I don't often recommend articles from The New Yorker; while the writing is of indisputably high quality, the election of Donald Trump to the Presidency drove their editorial staff into a frenzied zeal that had the man showing up multiple times in every issue, simultaneously evil mastermind and bumbling moron. It got to be too much; it would have been even if they loved him because, well, the amount of Presidency I enjoy in my lit'ry reading is somewhere between a pinch and a dot at most. POTUSes loom large in the news cycle and you can pick up news about 'em most anywhere.
Conversely, really good writing, writing by people with a crazy love for the color, heft, texture, taste, scent and sound of words like a kid with a bag of licorice allsorts and an open account at an old-fashioned candy store, that's a thing you can hardly find; I've been known to unearth moldy old essays by Buckley and Vidal* just for the joy of reading words from men intoxicated by the language.
The Trump-Era New Yorker serves up mainly absinthe. Straight.† But not always and not today. Today, they've poured the good stuff, bottled in bond.
There was a fellow named Stephen Cheng who emigrated from Shanghai to the United States after World War Two, ending up in New York. He was a classical Chinese singer, who studied at Juilliard, worked on Broadway, and by the 1960s was touring widely, with occasional television appearances, performing both pop and traditional Chinese music. He passed away in 2012. A working musician who moved to teaching later in life, he raised a family and you can find a few of his recordings of Chinese folk music on YouTube.
You can also find this: "Always Together:"
It's a minor gem of Rocksteady (a Reggae precursor), recorded in the late 1960s, copies passed from hand to hand since then and reissued as recently as 2010. It was a minor mystery to Reggae scholars: Stephen Chen was only in Jamaica once, recorded only the one song, and didn't leave much of a trail there.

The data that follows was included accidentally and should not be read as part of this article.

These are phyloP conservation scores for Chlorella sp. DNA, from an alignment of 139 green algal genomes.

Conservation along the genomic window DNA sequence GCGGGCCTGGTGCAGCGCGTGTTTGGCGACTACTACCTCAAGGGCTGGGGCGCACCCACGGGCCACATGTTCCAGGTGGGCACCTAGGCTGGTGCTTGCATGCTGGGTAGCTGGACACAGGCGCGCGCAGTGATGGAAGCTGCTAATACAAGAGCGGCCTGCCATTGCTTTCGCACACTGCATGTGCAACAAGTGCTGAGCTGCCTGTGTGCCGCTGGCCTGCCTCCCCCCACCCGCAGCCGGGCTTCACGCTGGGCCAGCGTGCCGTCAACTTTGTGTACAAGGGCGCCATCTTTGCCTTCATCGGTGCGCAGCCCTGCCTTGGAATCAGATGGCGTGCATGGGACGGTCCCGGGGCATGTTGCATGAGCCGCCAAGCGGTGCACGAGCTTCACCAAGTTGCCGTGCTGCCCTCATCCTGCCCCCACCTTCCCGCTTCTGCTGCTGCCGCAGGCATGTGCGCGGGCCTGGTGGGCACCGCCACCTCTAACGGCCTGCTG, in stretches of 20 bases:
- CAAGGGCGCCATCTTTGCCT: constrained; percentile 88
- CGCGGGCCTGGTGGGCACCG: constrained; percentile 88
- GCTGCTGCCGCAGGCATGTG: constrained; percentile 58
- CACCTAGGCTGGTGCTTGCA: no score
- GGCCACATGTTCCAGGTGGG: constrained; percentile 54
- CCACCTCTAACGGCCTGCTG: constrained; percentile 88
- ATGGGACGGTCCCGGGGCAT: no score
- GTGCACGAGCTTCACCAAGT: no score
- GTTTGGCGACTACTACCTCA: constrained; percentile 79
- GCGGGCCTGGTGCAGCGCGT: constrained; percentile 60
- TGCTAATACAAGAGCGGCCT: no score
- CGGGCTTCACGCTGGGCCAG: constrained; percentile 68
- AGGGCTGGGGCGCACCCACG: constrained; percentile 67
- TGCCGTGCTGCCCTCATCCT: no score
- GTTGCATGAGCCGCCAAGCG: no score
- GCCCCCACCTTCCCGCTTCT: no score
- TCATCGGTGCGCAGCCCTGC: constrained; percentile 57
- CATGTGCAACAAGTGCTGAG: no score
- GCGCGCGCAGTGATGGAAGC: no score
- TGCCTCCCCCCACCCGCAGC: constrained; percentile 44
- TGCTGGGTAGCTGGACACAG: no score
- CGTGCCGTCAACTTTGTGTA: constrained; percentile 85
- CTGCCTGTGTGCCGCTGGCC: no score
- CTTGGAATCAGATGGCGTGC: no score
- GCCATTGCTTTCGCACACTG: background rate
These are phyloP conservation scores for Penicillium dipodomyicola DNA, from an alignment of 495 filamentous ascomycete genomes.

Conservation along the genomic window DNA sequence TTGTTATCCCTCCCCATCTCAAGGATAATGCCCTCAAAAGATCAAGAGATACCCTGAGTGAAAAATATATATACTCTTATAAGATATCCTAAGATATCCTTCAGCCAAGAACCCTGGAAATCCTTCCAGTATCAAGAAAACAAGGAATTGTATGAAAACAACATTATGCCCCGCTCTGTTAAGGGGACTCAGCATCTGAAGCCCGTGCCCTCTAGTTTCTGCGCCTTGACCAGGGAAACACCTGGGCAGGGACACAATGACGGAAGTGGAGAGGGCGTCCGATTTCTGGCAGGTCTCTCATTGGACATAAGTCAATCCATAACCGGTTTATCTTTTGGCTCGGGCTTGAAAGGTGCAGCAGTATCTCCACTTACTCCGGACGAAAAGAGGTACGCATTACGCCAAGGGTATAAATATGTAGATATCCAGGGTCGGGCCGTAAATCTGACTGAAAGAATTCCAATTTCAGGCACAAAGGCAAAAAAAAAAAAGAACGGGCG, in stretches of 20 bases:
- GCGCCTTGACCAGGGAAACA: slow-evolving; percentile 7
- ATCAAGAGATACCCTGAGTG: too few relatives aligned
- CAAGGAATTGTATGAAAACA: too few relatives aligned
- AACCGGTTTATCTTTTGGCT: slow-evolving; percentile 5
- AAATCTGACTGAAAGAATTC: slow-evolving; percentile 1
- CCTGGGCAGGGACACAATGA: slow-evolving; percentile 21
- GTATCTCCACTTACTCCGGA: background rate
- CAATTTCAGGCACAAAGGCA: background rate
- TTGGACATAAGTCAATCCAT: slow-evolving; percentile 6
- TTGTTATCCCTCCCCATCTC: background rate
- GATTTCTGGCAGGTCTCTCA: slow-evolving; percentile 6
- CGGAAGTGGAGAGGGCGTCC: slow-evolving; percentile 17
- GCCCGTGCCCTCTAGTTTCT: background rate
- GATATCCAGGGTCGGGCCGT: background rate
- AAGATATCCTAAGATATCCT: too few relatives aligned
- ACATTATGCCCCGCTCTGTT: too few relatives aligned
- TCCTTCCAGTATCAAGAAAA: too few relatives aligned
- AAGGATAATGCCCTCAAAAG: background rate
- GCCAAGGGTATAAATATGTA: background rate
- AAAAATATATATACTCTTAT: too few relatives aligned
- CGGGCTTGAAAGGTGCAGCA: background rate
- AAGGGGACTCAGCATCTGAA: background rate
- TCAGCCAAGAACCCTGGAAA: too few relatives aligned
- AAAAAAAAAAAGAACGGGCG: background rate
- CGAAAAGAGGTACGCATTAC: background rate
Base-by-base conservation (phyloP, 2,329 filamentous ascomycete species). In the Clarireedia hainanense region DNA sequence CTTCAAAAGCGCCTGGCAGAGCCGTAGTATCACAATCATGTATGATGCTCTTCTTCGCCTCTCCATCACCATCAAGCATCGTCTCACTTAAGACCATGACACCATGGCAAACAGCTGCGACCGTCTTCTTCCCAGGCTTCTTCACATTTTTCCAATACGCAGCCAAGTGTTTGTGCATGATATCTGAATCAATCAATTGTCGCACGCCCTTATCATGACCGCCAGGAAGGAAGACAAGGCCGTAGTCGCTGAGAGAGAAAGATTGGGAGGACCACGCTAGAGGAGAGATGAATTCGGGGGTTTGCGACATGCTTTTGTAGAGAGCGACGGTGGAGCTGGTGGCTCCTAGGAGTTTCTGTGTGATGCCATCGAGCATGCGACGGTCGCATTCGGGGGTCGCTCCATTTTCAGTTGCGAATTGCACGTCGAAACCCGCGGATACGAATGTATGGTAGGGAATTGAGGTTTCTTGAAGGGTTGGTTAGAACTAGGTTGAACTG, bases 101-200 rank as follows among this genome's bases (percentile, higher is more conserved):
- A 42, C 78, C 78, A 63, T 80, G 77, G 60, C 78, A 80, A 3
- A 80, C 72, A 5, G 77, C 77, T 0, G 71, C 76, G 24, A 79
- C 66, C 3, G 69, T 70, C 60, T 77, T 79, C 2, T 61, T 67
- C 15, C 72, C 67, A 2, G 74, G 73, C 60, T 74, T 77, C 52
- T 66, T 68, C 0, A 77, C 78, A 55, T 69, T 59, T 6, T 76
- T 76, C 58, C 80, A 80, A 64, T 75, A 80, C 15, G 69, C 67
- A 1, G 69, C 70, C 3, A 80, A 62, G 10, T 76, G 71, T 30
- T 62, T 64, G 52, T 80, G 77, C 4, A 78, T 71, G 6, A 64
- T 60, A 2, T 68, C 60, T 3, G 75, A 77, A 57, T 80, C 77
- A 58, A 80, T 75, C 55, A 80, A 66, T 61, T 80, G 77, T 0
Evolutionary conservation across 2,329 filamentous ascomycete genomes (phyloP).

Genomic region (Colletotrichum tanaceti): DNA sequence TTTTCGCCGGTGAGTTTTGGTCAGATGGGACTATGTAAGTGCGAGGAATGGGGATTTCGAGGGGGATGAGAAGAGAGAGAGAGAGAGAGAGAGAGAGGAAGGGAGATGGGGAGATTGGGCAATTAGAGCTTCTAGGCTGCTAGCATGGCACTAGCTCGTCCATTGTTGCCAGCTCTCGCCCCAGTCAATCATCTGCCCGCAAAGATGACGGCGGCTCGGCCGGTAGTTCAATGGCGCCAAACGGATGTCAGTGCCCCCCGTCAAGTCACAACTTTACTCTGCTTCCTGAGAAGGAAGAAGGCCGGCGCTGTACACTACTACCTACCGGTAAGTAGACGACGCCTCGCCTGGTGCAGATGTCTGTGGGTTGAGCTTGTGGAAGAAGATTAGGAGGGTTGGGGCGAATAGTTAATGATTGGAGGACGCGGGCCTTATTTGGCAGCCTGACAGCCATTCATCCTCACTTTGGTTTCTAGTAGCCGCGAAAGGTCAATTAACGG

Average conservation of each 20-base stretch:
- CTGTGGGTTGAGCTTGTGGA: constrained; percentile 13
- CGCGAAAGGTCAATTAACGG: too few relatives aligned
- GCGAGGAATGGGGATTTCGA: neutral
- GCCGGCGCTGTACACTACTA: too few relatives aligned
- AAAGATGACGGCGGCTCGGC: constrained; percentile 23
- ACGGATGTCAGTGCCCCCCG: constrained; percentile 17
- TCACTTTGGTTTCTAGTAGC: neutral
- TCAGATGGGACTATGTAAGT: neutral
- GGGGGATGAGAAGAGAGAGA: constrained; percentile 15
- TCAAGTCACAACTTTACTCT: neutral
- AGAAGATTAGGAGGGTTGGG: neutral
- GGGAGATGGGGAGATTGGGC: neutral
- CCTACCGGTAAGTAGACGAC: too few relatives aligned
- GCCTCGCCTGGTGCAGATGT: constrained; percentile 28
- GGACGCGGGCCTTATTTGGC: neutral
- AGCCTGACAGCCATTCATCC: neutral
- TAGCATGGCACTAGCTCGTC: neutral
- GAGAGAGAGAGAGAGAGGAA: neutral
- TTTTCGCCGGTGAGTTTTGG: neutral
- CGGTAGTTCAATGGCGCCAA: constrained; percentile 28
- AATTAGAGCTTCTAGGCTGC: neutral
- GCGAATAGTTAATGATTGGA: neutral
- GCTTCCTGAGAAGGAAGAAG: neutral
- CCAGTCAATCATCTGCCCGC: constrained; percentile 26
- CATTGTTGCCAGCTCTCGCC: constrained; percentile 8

He apparently never mentioned the recording to his family, either; in 2017 his son Pascal was looking up his father's recordings on YouTube and the site's algorithms recommended "Always Together;" as he writes, "...until recently, [I] had no idea that he had recorded this song. I
accidentally discovered it on YouTube. I am pretty sure that he was not
aware of its popularity as a rocksteady classic."
As we move through life, we leave ripples. We don't always know what shores they will reach.
* Which man, do you suppose, wrote, "Even if one takes every reefer madness allegation of the prohibitionists at face value, marijuana prohibition has done far more harm to far more people than marijuana ever could," and which of them wrote, "Any American who is prepared to run for president should automatically, by definition, be disqualified from ever doing so." Among their better shared attributes was their deep loathing for one another. One doesn't often see feuds of that quality and longevity.
† I'm not going to explain this.
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